“Jacques-san is right. If we cannot carry mikoshi in fundoshi, we would never be truly Japanese men. It is an insult to the enshrined as long as we loathe our own tradition .

Again, silence. Then Yuriko spoke out.

“Taro is right. It seemed only those who truly understand Japanese tradition here are Taro and my husband, Jacques. For women, it was just great to view guys’ bare asses lined up.” Yuriko tried to support the two men.

“Yuriko, let me join. I believe I’ve got good son in law.” Taizo said. “When I was Jacques’s age, all the men wore fundoshi in festival. It was a uniform for the festival and all of us together bathed in the sea getting fundoshi wet. All of us got unified. That was a most shining moment of our life.”

Taizo smiled. His eyes sparkled. He looked happier than ever.

Finally proposal that all the men participating in “Sea Walk” wear fundoshi on naked bodies was approved.


To be continued to Chapter 8

15:21 Posted in My novel | Permalink | Comments (0)

26 November 2012

Film"Midnight Cowboy" Hard place for gays

1969 film that a young Texan boy travelled to New York hoping that he would make a fortune but just got troubles ending up being a male whore in cowboy outfit selling sex to men on 42nd street.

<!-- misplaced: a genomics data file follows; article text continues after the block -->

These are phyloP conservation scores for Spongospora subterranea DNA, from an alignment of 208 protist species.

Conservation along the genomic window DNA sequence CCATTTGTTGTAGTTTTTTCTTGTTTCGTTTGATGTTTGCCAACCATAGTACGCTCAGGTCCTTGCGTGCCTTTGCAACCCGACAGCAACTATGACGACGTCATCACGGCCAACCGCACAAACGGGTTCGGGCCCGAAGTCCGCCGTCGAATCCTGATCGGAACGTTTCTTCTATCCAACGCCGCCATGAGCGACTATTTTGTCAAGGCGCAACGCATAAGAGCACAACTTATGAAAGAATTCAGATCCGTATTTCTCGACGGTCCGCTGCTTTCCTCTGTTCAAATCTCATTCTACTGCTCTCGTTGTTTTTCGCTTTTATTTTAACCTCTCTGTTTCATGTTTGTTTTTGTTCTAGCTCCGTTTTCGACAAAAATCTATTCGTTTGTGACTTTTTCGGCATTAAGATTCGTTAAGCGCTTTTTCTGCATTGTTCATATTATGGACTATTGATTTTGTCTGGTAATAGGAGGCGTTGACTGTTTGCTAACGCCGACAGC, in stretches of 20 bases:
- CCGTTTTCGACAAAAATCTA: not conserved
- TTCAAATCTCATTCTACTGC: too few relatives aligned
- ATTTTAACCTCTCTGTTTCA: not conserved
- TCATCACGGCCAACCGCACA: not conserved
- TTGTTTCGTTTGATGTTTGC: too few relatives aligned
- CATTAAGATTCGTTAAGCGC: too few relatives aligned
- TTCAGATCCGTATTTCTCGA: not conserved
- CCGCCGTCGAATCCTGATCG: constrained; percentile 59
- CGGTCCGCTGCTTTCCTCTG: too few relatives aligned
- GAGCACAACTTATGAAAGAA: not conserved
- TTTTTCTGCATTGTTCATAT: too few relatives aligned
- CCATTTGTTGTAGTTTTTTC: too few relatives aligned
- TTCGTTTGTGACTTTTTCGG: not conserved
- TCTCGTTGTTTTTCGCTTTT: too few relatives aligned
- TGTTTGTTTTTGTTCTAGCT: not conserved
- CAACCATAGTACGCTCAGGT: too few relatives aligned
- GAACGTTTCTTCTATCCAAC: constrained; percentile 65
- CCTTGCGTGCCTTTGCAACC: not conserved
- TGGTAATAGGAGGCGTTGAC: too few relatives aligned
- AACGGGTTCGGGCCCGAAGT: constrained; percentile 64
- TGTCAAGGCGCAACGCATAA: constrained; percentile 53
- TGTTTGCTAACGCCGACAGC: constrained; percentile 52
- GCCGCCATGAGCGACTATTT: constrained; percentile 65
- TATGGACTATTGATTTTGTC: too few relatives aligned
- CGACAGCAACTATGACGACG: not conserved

I learnt about this film by reading a magazine article published in the same year. That was Japanese magazine. It says "The film is about gay issue in America. That describes how hard for gays living in America. In Japan gays are considered abnormal but not outlawed and in showbiz industry gays can take advantage of what they are. In most states of America gay sex is outlawed. For politicians exposing himself as being gay means end of his political career." (November 18, 1969, PREIBOUI (Playboy) published by Shueisha) That was Japanese perspective of the film at that time.